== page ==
Born in Lewiston, Maine, Marsden Hartley became one of the most famous early modernist artists to the 20 th -century for his mountain and cloud formations and is known for landscapes, still lifes and some portraits. His paintings show a focus on monumental shapes and his unique style has been described by critic Sadakichi Hartmann as "an extreme and up-to-date impressionism" and "emerging modernism that evolved through Impressionism". (Gerdts 291)
Hartley had a lonely, insecure childhood because his mother died when he was eight years old and his older sister raised him when his father left to remarry. He studied art in Cleveland, Ohio, and then in 1898 went to the Chase School in New York and at the National Academy of Design. He continued to spend much time in Maine painting landscapes, and by 1909 he had his first exhibition, which was held at the New York Gallery 291, run by Alfred Stieglitz. There he became involved with a social circle of modernists that included Georgia O'Keeffe, Arthur Dove, and John Marin.
In 1912, he first went to Europe where he had further exposure to modernism, and from 1913 to 1915 he was in Germany. In Paris, he experimented with Cezanne-like still lifes and was befriended by Gertrude Stein. In Germany, he was influenced by Expressionism, and especially by military pageantry. It is said that his greatest contribution to early 20th-century American modernism has been his brilliant synthetic military icons known as German Officer Portraits. He developed a close homosexual relationship with a handsome young Prussian officer who was killed in World War I and that tragedy gravely depressed Hartley.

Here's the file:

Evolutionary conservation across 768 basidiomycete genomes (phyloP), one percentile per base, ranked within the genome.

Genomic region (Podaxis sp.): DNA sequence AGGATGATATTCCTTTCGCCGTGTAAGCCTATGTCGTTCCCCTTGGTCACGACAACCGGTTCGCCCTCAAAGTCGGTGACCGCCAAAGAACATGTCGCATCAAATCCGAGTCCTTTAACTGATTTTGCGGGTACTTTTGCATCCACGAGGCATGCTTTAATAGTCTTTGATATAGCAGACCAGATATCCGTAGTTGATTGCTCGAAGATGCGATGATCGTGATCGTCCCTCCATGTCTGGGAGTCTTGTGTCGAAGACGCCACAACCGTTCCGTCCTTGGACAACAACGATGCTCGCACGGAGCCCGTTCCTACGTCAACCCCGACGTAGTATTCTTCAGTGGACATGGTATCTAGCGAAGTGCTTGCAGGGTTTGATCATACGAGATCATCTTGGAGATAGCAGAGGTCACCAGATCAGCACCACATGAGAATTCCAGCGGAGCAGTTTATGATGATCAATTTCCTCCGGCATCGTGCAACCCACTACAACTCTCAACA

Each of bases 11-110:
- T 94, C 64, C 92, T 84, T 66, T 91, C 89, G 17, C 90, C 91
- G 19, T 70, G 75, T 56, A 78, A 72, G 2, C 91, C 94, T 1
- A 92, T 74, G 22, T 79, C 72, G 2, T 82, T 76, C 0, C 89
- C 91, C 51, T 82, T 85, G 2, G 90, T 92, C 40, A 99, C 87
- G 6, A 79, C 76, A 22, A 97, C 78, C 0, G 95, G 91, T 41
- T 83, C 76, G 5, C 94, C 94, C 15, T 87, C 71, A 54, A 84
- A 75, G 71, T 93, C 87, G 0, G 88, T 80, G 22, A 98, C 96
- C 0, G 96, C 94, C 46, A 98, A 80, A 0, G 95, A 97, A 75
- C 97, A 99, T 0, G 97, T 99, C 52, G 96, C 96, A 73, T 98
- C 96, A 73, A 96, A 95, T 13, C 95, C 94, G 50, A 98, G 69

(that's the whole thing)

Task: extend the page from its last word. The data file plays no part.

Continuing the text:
Being encouraged by Stieglitz to explore American subjects, Hartley turned to American Indian objects and designs. In 1918, he eagerly accepted an invitation of Mable Dodge and her husband, artist Maurice Sterne, to visit them in Taos, New Mexico. By then, a Colony of Artists of eastern painters had formed, but Hartley remained aloof from them because he thought them provincial in their rejection of modernism. However, he loved the surroundings and did landscapes and Indian paintings, and this New Mexico work became the subject of a 1998 traveling exhibition titled "Marsden Hartley: American Modern," organized by the Weisman Art Museum at the University of Minnesota. For certain, Hartley's Taos landscapes rank among the finest examples in American Modernism.
In 1919, he returned to New York and completed a set of oils on New Mexico subjects, which had influenced his style to be somewhat more realistic. During the next decade, he spent much time in Europe, New England, and Mexico and was joined in Mexico by photographer Paul Strand, painter Andrew Dasburg, and poet Hart Crane. In 1936 he painted for several years in the fishing community of Blue Rocks, Nova Scotia, and he also continued to do many landscapes of his native Maine where he spent his last years.